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Camera Sales Continue to Plummet

mhardy6647

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#41
Between my son and me, we do our bit in the preservation of old cameras and good old glass. Notice I didn't use the adjective good in the former case ;)
Some of them are good -- some are just... interesting.

DSC_7465 (2)
by Mark Hardy, on Flickr
DSC_7467 (2)
by Mark Hardy, on Flickr
DSC_7463 (2)
by Mark Hardy, on Flickr

My son is seriously into cameras, classic optics, photography, and mathematics.

003a
by Mark Hardy, on Flickr

He is a good photographer... I am not.
http://icouldbeahero.blogspot.com/

EDIT: PS Sorry that most of the photos are reruns. :oops:
 

raistlin65

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#42
One of the problems when you have a pretty good business that is under attack is that you feel that you have to use conservative measures to defend it so as not to "really screw things up". What the camera business needs is probably a bold jump forward where one of the big 3...sony, canon, nikon include some game changing software...similar to what apple is trying to do with their new iphone 11 night mode.
Sony already did that to a certain extent. They were the ones that made the deep dive into higher quality mirrorless cameras.

I don't see how it can happen with software. A phone has a very powerful processor. So advancements in image processing for stand-alone cameras will be met with advances in phones. For example, low light processing has improved in stand-alone cameras, and it has improved in phones.

What might save the camera industry is that a generation of people growing up with good cameras in phones might turn to cameras eventually once they have more disposable income. Just as I believe that the major headphone manufacturers are now benefiting from the younger generations who grew up with Apple earphones and Beats, and now they are getting into more mid-fi headphones. Camera companies have to figure out what consumers who might advance beyond a phone when they have more money will want.
 
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#44
Cameras for the masses face multiple problems that need solutions to make owning and carrying them more attractive.. including...


Size/thickness, weight, complexity, cost and limited to one function... pictures. Most people are snap shooters and not photographers.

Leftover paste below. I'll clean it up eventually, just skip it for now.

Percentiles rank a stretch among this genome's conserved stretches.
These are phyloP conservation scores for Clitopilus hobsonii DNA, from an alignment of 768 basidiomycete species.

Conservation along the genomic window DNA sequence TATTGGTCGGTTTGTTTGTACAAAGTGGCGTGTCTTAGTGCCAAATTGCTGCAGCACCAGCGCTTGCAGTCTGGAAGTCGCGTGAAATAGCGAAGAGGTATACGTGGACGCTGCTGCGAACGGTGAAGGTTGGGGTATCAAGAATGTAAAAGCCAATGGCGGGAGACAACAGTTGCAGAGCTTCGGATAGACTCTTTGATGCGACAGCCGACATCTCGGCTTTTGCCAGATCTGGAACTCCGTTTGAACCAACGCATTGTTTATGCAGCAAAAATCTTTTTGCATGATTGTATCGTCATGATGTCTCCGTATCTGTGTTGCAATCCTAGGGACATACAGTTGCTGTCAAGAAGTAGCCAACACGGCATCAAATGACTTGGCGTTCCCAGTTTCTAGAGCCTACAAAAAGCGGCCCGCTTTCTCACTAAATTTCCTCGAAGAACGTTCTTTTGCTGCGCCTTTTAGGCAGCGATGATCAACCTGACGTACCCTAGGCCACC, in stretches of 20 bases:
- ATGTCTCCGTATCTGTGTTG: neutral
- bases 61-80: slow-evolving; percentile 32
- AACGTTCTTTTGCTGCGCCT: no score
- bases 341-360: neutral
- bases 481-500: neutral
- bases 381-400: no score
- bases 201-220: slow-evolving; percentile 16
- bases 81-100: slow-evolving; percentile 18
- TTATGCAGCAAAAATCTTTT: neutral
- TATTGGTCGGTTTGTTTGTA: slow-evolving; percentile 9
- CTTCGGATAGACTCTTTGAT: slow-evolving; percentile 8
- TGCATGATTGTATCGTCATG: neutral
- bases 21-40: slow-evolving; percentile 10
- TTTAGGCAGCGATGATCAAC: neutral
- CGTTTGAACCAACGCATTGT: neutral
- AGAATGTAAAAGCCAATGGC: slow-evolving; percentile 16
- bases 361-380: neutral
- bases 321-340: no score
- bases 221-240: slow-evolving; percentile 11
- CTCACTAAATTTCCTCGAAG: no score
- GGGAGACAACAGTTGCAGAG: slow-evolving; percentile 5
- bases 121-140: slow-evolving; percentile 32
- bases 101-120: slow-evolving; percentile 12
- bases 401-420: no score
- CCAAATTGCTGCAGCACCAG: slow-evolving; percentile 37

How do you overcome these limitations and make cameras a better option than phones... or should sony camera division be sold to apple phone division?
 

majingotan

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#48
Oh, come on. I just want to take photos with great image quality, and any camera that can do it is good.
It's hard to justify a brand new camera just for pure image quality. Typically people buy the new ones for features and ease of use. Even my Canon 5D camera from 2008 with its starter 24-105mm f/4 lens can still take very sharp images even at night, and cell phones themselves are catching up to dedicated camera for night shots. Though I haven't seen a smartphone camera that can take this crisp shot with their night mode ability against a 2008 camera that took this shot

 
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#49
Ignoring what one can do with photoshop...most great PHOTOS are the result of planning and waiting...which most people have no interest in doing...hence what they really want is a good picture (snapshot)...from a pretty small, easy to operate, correction software automatic device.
 

JeffS7444

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#50
I'm not immune to the siren song of superb MTF lens performance or the ability of some cameras practically turn nighttime into day with their incredible low-light performance, but I have to admit that the amount of satisfaction I get often has little to do with how much I paid for the equipment!

I took the photo of the buildings late in 2019 using a 1960s film camera I had purchased for about $120. If you look closely, you can see hints of abundant chroma noise, because the scenes were shot with ISO 800 color print film from a half-frame 35mm camera, but I wanted to see what I could do with it, noise and all. Half-frame 35mm is fun because there's so little to worry about: Camera relies on battery power only for it's light meter, and with 72+ exposures from a single roll of film, carrying only the film already loaded in the camera becomes an option.

Photo of the camera was itself shot on film, albeit, ISO 100 film from a Bronica medium format camera.

20190326-001.jpg 20191114-069-2.jpg 20191114-079-2.jpg
 

JeffS7444

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#53
Not saying that there are no technical differences, but these photos were taken with Olympus Pen-FT (film), Ricoh GR, a modern high performance compact camera, and iPhone 11 w/Deep Fusion.
_R002399.jpg 20191114-121-2.jpg IMG_0241.jpg
 

ElNino

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#54
Not saying that there are no technical differences, but these photos were taken with Olympus Pen-FT (film), Ricoh GR, a modern high performance compact camera, and iPhone 11 w/Deep Fusion.
View attachment 49748 View attachment 49749 View attachment 49750
IMHO it's kind of uncanny how easy it was to pick out which image came from which camera, just from how the tonal range is handled.